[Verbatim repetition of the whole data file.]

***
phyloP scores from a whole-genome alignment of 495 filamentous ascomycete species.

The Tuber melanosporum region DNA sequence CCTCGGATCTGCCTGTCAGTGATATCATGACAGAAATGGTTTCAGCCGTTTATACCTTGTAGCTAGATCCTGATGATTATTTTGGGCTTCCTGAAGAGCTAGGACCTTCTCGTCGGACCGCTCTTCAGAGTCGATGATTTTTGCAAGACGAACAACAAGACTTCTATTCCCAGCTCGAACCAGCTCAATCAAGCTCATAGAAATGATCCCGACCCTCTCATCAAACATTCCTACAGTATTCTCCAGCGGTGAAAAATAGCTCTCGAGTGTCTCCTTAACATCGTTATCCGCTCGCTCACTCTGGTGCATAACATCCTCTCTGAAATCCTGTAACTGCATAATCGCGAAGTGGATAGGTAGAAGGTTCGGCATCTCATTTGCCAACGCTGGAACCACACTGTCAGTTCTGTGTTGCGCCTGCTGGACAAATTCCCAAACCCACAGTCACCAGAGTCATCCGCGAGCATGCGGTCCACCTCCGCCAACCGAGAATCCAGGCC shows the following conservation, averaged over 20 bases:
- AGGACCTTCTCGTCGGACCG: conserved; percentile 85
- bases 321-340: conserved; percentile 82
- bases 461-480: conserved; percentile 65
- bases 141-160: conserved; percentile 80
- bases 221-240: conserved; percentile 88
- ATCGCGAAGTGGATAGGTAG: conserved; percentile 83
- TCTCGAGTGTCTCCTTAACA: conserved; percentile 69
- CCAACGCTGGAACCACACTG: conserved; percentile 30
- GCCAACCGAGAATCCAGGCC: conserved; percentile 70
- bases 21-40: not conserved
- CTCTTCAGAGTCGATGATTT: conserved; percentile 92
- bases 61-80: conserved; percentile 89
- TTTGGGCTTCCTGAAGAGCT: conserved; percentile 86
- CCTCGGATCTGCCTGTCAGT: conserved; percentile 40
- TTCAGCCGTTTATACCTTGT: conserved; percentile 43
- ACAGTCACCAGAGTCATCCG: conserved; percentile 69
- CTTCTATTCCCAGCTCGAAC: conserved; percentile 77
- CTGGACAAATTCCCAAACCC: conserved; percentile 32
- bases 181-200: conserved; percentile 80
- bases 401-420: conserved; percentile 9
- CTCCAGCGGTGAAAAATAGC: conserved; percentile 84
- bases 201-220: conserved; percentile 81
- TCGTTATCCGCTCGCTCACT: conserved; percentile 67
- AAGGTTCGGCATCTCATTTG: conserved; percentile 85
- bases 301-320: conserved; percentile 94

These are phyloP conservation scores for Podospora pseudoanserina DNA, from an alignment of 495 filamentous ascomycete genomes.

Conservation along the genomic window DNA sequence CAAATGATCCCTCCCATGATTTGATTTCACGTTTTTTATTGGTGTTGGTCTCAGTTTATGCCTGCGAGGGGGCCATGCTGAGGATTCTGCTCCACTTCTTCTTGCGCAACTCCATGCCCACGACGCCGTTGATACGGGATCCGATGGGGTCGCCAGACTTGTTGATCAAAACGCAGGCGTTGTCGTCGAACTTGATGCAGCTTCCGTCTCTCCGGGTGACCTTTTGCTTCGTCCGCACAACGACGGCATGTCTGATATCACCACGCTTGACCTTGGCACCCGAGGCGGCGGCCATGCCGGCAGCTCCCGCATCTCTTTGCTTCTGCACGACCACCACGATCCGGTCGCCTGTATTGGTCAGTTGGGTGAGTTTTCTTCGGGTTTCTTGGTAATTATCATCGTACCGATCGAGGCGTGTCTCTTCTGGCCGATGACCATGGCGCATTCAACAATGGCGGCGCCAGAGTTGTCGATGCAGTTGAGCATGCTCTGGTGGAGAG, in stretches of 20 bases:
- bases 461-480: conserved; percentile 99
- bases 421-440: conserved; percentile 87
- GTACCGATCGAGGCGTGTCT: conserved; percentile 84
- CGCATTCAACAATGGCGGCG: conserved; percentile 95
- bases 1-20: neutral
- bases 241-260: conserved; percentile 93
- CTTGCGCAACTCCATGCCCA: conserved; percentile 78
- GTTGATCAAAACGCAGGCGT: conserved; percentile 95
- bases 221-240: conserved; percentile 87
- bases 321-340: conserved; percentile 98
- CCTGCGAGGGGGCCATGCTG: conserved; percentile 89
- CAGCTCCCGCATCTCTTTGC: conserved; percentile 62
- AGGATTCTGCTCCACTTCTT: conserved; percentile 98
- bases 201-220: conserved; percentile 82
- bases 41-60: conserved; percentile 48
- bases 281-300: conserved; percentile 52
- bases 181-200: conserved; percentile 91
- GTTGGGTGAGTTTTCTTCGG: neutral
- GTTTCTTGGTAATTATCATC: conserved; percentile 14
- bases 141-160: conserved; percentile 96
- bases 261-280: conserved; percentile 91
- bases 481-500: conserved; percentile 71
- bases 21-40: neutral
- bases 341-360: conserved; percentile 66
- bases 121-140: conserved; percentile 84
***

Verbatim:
phyloP scores from a whole-genome alignment of 495 filamentous ascomycete species.

The Tuber melanosporum region DNA sequence CCTCGGATCTGCCTGTCAGTGATATCATGACAGAAATGGTTTCAGCCGTTTATACCTTGTAGCTAGATCCTGATGATTATTTTGGGCTTCCTGAAGAGCTAGGACCTTCTCGTCGGACCGCTCTTCAGAGTCGATGATTTTTGCAAGACGAACAACAAGACTTCTATTCCCAGCTCGAACCAGCTCAATCAAGCTCATAGAAATGATCCCGACCCTCTCATCAAACATTCCTACAGTATTCTCCAGCGGTGAAAAATAGCTCTCGAGTGTCTCCTTAACATCGTTATCCGCTCGCTCACTCTGGTGCATAACATCCTCTCTGAAATCCTGTAACTGCATAATCGCGAAGTGGATAGGTAGAAGGTTCGGCATCTCATTTGCCAACGCTGGAACCACACTGTCAGTTCTGTGTTGCGCCTGCTGGACAAATTCCCAAACCCACAGTCACCAGAGTCATCCGCGAGCATGCGGTCCACCTCCGCCAACCGAGAATCCAGGCC shows the following conservation, averaged over 20 bases:
- AGGACCTTCTCGTCGGACCG: conserved; percentile 85
- bases 321-340: conserved; percentile 82
- bases 461-480: conserved; percentile 65
- bases 141-160: conserved; percentile 80
- bases 221-240: conserved; percentile 88
- ATCGCGAAGTGGATAGGTAG: conserved; percentile 83
- TCTCGAGTGTCTCCTTAACA: conserved; percentile 69
- CCAACGCTGGAACCACACTG: conserved; percentile 30
- GCCAACCGAGAATCCAGGCC: conserved; percentile 70
- bases 21-40: not conserved
- CTCTTCAGAGTCGATGATTT: conserved; percentile 92
- bases 61-80: conserved; percentile 89
- TTTGGGCTTCCTGAAGAGCT: conserved; percentile 86
- CCTCGGATCTGCCTGTCAGT: conserved; percentile 40
- TTCAGCCGTTTATACCTTGT: conserved; percentile 43
- ACAGTCACCAGAGTCATCCG: conserved; percentile 69
- CTTCTATTCCCAGCTCGAAC: conserved; percentile 77
- CTGGACAAATTCCCAAACCC: conserved; percentile 32
- bases 181-200: conserved; percentile 80
- bases 401-420: conserved; percentile 9
- CTCCAGCGGTGAAAAATAGC: conserved; percentile 84
- bases 201-220: conserved; percentile 81
- TCGTTATCCGCTCGCTCACT: conserved; percentile 67
- AAGGTTCGGCATCTCATTTG: conserved; percentile 85
- bases 301-320: conserved; percentile 94

These are phyloP conservation scores for Podospora pseudoanserina DNA, from an alignment of 495 filamentous ascomycete genomes.

Conservation along the genomic window DNA sequence CAAATGATCCCTCCCATGATTTGATTTCACGTTTTTTATTGGTGTTGGTCTCAGTTTATGCCTGCGAGGGGGCCATGCTGAGGATTCTGCTCCACTTCTTCTTGCGCAACTCCATGCCCACGACGCCGTTGATACGGGATCCGATGGGGTCGCCAGACTTGTTGATCAAAACGCAGGCGTTGTCGTCGAACTTGATGCAGCTTCCGTCTCTCCGGGTGACCTTTTGCTTCGTCCGCACAACGACGGCATGTCTGATATCACCACGCTTGACCTTGGCACCCGAGGCGGCGGCCATGCCGGCAGCTCCCGCATCTCTTTGCTTCTGCACGACCACCACGATCCGGTCGCCTGTATTGGTCAGTTGGGTGAGTTTTCTTCGGGTTTCTTGGTAATTATCATCGTACCGATCGAGGCGTGTCTCTTCTGGCCGATGACCATGGCGCATTCAACAATGGCGGCGCCAGAGTTGTCGATGCAGTTGAGCATGCTCTGGTGGAGAG, in stretches of 20 bases:
- bases 461-480: conserved; percentile 99
- bases 421-440: conserved; percentile 87
- GTACCGATCGAGGCGTGTCT: conserved; percentile 84
- CGCATTCAACAATGGCGGCG: conserved; percentile 95
- bases 1-20: neutral
- bases 241-260: conserved; percentile 93
- CTTGCGCAACTCCATGCCCA: conserved; percentile 78
- GTTGATCAAAACGCAGGCGT: conserved; percentile 95
- bases 221-240: conserved; percentile 87
- bases 321-340: conserved; percentile 98
- CCTGCGAGGGGGCCATGCTG: conserved; percentile 89
- CAGCTCCCGCATCTCTTTGC: conserved; percentile 62
- AGGATTCTGCTCCACTTCTT: conserved; percentile 98
- bases 201-220: conserved; percentile 82
- bases 41-60: conserved; percentile 48
- bases 281-300: conserved; percentile 52
- bases 181-200: conserved; percentile 91
- GTTGGGTGAGTTTTCTTCGG: neutral
- GTTTCTTGGTAATTATCATC: conserved; percentile 14
- bases 141-160: conserved; percentile 96
- bases 261-280: conserved; percentile 91
- bases 481-500: conserved; percentile 71
- bases 21-40: neutral
- bases 341-360: conserved; percentile 66
- bases 121-140: conserved; percentile 84